NEA TRANSLATION GRANTS: Chantal Bilodeau translating Koffi Kwahulé


Chantal Bilodeau translating works by French-African playwright KOFFI KWAHULÉ

To support the translation from French of plays by French-African playwright Koffi KwahuléKwahulé is a Paris-based playwright and novelist originally from Côte d'Ivoire. He received his doctorate in theater studies from the Sorbonne, and has written more than 20 plays, which have been produced internationally and translated into several languages. His work explores the dynamics of power and oppression of disenfranchised individuals, the search for identity, and the isolation of contemporary life in urban settings. This fellowship will support the translation of three plays — That Old Black Magic, Blue-S-cat, and The Melancholy of Barbarians — completeing Bilodeau's seven-play anthology of Kwahulé's work. The anthology will trace the evolution of his aesthetic, reflecting the influence of Hollywood films, rhythm and blues, and jazz.

Chantal Bilodeau is a playwright and translator whose work focuses on Franco-African theater. Her previous translations of Kwahulé's work have been presented by the Lark Play Development Center in New York City, and her own original plays include Pleasure & Pain, produced by San Francisco's Magic Theatre in 2007. She received her MFA in film and MFA in playwriting from Ohio University.

P'tite Souillure

by Koffi Kwahulé

A seemingly happy bourgeois family of three gathers in the living room to celebrate the anniversary of the parents’ first meeting in a movie theater. When the door rings the daughter opens to a young man who introduces himself as “the thunder’s son coming to burn down the house”. Nobody seems to have met the man before yet the daughter recognizes him as Ikedia. The play unfolds like a film in a sequence of tableaux set in closed spaces – a pervasive cinematic metaphor underscores the whole drama through intertextual references to Gone with the Wind – to reveal the hidden contradictions of a psychologically disturbed family. Ikedia, a rather taciturn character, appears as a magnet and a mirror, seducing each of the three characters in turn, and forcing one after the other to undergo introspection and expose his/her true self. Thus, the mother comes out as mentally unstable, a condition she developed since gunning down the bearer of the mask, Ikedia’s father. Throughout the play she undergoes a progressive verbal degeneracy that culminates in infantile language. The father and his daughter, whom he calls “Ptite Souillure”(the title of the play), maintain an incestuous relationship that triggers animosity between mother and daughter and which justifies the adolescent’s wish to leave the family at any cost, even if it entails killing her parents. Ikedia eventually renounces his initial resolve to burn down the house – an act the daughter sees and encourages as necessary vengeance for his father’s murder – when it became obvious that the family is embarked on an irreversible self destructive process.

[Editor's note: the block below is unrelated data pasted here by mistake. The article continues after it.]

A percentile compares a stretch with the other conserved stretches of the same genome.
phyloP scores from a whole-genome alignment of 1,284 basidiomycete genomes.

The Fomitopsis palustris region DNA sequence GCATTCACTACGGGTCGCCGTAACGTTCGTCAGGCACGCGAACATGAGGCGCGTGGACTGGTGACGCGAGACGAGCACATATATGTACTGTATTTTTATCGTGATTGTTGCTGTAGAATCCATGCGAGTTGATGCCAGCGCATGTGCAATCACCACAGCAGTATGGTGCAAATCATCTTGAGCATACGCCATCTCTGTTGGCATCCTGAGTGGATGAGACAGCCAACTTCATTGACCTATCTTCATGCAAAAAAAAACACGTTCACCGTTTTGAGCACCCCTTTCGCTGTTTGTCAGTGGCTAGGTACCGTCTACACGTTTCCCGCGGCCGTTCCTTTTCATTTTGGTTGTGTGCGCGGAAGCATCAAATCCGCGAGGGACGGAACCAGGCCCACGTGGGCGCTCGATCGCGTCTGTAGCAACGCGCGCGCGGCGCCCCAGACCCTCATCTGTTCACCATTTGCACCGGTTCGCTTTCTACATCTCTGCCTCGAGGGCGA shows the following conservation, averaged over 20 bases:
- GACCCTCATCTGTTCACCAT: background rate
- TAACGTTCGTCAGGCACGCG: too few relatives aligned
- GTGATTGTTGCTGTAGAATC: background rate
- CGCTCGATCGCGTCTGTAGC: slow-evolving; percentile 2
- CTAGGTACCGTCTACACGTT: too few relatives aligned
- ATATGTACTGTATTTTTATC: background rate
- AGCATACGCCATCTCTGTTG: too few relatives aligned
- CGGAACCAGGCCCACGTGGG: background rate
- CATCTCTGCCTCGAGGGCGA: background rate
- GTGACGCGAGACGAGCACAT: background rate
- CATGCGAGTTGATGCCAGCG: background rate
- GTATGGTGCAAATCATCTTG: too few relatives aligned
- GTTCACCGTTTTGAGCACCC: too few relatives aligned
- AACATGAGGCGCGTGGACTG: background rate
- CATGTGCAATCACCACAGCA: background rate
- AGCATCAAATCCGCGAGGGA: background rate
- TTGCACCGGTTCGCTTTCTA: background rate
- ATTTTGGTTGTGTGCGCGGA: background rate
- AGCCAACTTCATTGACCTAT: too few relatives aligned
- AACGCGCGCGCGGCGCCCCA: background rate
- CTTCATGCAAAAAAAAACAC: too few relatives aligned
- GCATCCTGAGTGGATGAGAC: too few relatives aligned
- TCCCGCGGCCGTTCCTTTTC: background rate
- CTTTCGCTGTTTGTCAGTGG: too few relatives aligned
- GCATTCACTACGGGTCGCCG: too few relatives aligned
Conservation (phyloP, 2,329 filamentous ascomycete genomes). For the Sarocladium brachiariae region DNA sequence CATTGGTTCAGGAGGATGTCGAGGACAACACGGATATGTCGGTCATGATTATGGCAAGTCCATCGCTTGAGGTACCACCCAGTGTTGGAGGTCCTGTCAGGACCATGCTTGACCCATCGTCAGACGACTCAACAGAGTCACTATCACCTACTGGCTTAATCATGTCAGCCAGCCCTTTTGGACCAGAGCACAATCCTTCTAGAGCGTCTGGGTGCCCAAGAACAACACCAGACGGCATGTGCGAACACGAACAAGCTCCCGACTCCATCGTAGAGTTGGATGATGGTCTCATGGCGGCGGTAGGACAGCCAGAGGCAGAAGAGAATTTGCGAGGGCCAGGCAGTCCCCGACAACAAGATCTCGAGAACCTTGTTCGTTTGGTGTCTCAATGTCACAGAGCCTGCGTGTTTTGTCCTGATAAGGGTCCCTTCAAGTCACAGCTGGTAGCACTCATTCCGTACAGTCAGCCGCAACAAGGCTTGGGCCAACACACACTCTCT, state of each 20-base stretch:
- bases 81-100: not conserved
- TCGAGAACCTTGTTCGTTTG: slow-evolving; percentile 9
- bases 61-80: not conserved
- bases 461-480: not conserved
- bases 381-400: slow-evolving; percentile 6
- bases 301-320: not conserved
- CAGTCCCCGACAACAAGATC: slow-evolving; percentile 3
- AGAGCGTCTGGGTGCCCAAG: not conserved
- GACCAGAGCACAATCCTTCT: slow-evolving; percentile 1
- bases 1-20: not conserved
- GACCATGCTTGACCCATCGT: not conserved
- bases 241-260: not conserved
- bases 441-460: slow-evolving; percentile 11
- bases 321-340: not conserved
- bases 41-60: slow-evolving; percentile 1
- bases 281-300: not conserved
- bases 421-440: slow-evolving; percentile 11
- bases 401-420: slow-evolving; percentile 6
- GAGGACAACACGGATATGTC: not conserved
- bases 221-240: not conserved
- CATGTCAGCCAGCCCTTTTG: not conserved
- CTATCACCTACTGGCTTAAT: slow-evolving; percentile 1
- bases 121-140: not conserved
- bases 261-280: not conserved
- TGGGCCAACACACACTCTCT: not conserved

Koffi Kwahulé was born in Abengourou (Ivory Coast). He studied at the Institut National des Arts in Abidjan, then at the École Nationale Supérieure des Arts et Techniques du Théâtre in Paris (Rue Blanche) as well as at the Sorbonne Nouvelle where he earned a doctorate in theatre studies.

His plays include Cette vieille magie noire (RFI 1st Prize in International Playwriting), Fama (dir. by the playwright, Festival de Limoges, 1998), Jaz (dir. by D. Giordano, Teatro del Fontanone in Rome, 2000), Le Masque boiteux (dir. by S. Koly and A. Dine, Glob Théâtre in Bordeaux, 2002), Bintou (dir. by. R. Gasquet, Théâtre Océan Nord in Brussels, 2003), P’tite-Souillure (dir. by E. Salzmannovà, DISK in Prague, 2003; Award winner at the Journées d’Auteurs in Lyon), Scat (dir. by Y. Bombay, Comédie de Saint-Etienne, 2003), La Dame du café d’en face (dir. by J. Heldenberg, Zuidpool Theater in Antwerp, 2004; SACD-RFI Prize 1994), Big Shoot (dir. by K/ Frédric, Théâtre Denise-Pelletier in Montréal, 2005).

 His plays have been published by Editions Lansman, Actes Sud-Papiers, Acoria and Theatrales, and have been translated into several languages.